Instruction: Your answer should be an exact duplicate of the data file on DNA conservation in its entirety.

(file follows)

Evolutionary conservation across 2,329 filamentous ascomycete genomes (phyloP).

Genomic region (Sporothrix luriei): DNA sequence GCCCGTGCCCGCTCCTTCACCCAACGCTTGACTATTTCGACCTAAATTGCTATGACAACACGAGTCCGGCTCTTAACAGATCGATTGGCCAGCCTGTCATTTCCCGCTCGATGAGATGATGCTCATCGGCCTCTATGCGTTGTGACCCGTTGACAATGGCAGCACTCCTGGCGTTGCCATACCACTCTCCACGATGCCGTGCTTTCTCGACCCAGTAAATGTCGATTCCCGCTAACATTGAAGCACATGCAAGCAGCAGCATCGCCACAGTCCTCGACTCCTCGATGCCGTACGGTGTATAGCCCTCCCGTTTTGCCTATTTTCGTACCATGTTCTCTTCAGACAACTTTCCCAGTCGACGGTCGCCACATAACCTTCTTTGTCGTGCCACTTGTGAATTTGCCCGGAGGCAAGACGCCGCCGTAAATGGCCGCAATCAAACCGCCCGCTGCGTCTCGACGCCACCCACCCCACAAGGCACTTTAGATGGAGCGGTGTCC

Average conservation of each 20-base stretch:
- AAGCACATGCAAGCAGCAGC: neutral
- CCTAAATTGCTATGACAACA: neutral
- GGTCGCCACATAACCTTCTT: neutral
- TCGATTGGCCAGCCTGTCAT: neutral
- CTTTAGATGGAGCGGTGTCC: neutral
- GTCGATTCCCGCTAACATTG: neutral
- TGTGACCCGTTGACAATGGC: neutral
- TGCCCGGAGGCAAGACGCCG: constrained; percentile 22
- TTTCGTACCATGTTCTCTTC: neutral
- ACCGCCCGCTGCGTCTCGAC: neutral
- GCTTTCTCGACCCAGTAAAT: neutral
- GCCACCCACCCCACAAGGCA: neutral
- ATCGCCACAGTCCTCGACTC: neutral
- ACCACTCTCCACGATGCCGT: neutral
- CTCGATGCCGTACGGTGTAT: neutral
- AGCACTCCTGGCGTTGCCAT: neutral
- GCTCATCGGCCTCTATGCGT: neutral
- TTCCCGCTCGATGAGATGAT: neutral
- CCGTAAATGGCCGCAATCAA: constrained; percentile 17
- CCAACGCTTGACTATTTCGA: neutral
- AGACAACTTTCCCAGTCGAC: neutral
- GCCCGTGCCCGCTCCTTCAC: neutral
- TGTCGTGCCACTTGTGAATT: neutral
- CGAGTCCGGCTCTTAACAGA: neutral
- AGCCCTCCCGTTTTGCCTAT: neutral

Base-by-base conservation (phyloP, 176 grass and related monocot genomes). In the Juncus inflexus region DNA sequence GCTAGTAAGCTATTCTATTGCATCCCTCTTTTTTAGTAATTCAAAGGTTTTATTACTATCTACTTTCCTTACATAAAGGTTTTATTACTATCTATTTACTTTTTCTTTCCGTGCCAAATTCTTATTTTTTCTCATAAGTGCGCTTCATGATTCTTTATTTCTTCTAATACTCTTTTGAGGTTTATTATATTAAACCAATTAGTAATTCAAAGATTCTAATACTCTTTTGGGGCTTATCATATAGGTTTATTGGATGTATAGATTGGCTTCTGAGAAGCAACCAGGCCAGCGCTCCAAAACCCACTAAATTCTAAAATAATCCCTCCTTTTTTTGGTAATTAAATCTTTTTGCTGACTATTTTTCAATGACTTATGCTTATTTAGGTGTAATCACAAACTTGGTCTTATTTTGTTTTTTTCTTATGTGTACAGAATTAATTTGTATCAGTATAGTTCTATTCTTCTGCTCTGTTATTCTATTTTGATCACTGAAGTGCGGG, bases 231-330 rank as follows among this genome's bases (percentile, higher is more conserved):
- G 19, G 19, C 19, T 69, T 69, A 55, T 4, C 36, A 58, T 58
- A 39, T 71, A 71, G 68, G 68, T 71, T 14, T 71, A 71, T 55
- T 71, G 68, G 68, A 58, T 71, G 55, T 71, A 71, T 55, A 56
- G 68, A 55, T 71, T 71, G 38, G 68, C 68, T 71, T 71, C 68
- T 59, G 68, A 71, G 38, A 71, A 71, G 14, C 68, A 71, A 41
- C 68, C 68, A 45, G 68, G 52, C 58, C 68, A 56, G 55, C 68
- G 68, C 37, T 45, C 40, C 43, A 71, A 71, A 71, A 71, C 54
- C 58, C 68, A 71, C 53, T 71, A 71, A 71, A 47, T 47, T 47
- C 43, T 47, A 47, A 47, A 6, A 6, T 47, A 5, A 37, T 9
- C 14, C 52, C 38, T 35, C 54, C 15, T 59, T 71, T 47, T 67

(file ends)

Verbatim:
Evolutionary conservation across 2,329 filamentous ascomycete genomes (phyloP).

Genomic region (Sporothrix luriei): DNA sequence GCCCGTGCCCGCTCCTTCACCCAACGCTTGACTATTTCGACCTAAATTGCTATGACAACACGAGTCCGGCTCTTAACAGATCGATTGGCCAGCCTGTCATTTCCCGCTCGATGAGATGATGCTCATCGGCCTCTATGCGTTGTGACCCGTTGACAATGGCAGCACTCCTGGCGTTGCCATACCACTCTCCACGATGCCGTGCTTTCTCGACCCAGTAAATGTCGATTCCCGCTAACATTGAAGCACATGCAAGCAGCAGCATCGCCACAGTCCTCGACTCCTCGATGCCGTACGGTGTATAGCCCTCCCGTTTTGCCTATTTTCGTACCATGTTCTCTTCAGACAACTTTCCCAGTCGACGGTCGCCACATAACCTTCTTTGTCGTGCCACTTGTGAATTTGCCCGGAGGCAAGACGCCGCCGTAAATGGCCGCAATCAAACCGCCCGCTGCGTCTCGACGCCACCCACCCCACAAGGCACTTTAGATGGAGCGGTGTCC

Average conservation of each 20-base stretch:
- AAGCACATGCAAGCAGCAGC: neutral
- CCTAAATTGCTATGACAACA: neutral
- GGTCGCCACATAACCTTCTT: neutral
- TCGATTGGCCAGCCTGTCAT: neutral
- CTTTAGATGGAGCGGTGTCC: neutral
- GTCGATTCCCGCTAACATTG: neutral
- TGTGACCCGTTGACAATGGC: neutral
- TGCCCGGAGGCAAGACGCCG: constrained; percentile 22
- TTTCGTACCATGTTCTCTTC: neutral
- ACCGCCCGCTGCGTCTCGAC: neutral
- GCTTTCTCGACCCAGTAAAT: neutral
- GCCACCCACCCCACAAGGCA: neutral
- ATCGCCACAGTCCTCGACTC: neutral
- ACCACTCTCCACGATGCCGT: neutral
- CTCGATGCCGTACGGTGTAT: neutral
- AGCACTCCTGGCGTTGCCAT: neutral
- GCTCATCGGCCTCTATGCGT: neutral
- TTCCCGCTCGATGAGATGAT: neutral
- CCGTAAATGGCCGCAATCAA: constrained; percentile 17
- CCAACGCTTGACTATTTCGA: neutral
- AGACAACTTTCCCAGTCGAC: neutral
- GCCCGTGCCCGCTCCTTCAC: neutral
- TGTCGTGCCACTTGTGAATT: neutral
- CGAGTCCGGCTCTTAACAGA: neutral
- AGCCCTCCCGTTTTGCCTAT: neutral

Base-by-base conservation (phyloP, 176 grass and related monocot genomes). In the Juncus inflexus region DNA sequence GCTAGTAAGCTATTCTATTGCATCCCTCTTTTTTAGTAATTCAAAGGTTTTATTACTATCTACTTTCCTTACATAAAGGTTTTATTACTATCTATTTACTTTTTCTTTCCGTGCCAAATTCTTATTTTTTCTCATAAGTGCGCTTCATGATTCTTTATTTCTTCTAATACTCTTTTGAGGTTTATTATATTAAACCAATTAGTAATTCAAAGATTCTAATACTCTTTTGGGGCTTATCATATAGGTTTATTGGATGTATAGATTGGCTTCTGAGAAGCAACCAGGCCAGCGCTCCAAAACCCACTAAATTCTAAAATAATCCCTCCTTTTTTTGGTAATTAAATCTTTTTGCTGACTATTTTTCAATGACTTATGCTTATTTAGGTGTAATCACAAACTTGGTCTTATTTTGTTTTTTTCTTATGTGTACAGAATTAATTTGTATCAGTATAGTTCTATTCTTCTGCTCTGTTATTCTATTTTGATCACTGAAGTGCGGG, bases 231-330 rank as follows among this genome's bases (percentile, higher is more conserved):
- G 19, G 19, C 19, T 69, T 69, A 55, T 4, C 36, A 58, T 58
- A 39, T 71, A 71, G 68, G 68, T 71, T 14, T 71, A 71, T 55
- T 71, G 68, G 68, A 58, T 71, G 55, T 71, A 71, T 55, A 56
- G 68, A 55, T 71, T 71, G 38, G 68, C 68, T 71, T 71, C 68
- T 59, G 68, A 71, G 38, A 71, A 71, G 14, C 68, A 71, A 41
- C 68, C 68, A 45, G 68, G 52, C 58, C 68, A 56, G 55, C 68
- G 68, C 37, T 45, C 40, C 43, A 71, A 71, A 71, A 71, C 54
- C 58, C 68, A 71, C 53, T 71, A 71, A 71, A 47, T 47, T 47
- C 43, T 47, A 47, A 47, A 6, A 6, T 47, A 5, A 37, T 9
- C 14, C 52, C 38, T 35, C 54, C 15, T 59, T 71, T 47, T 67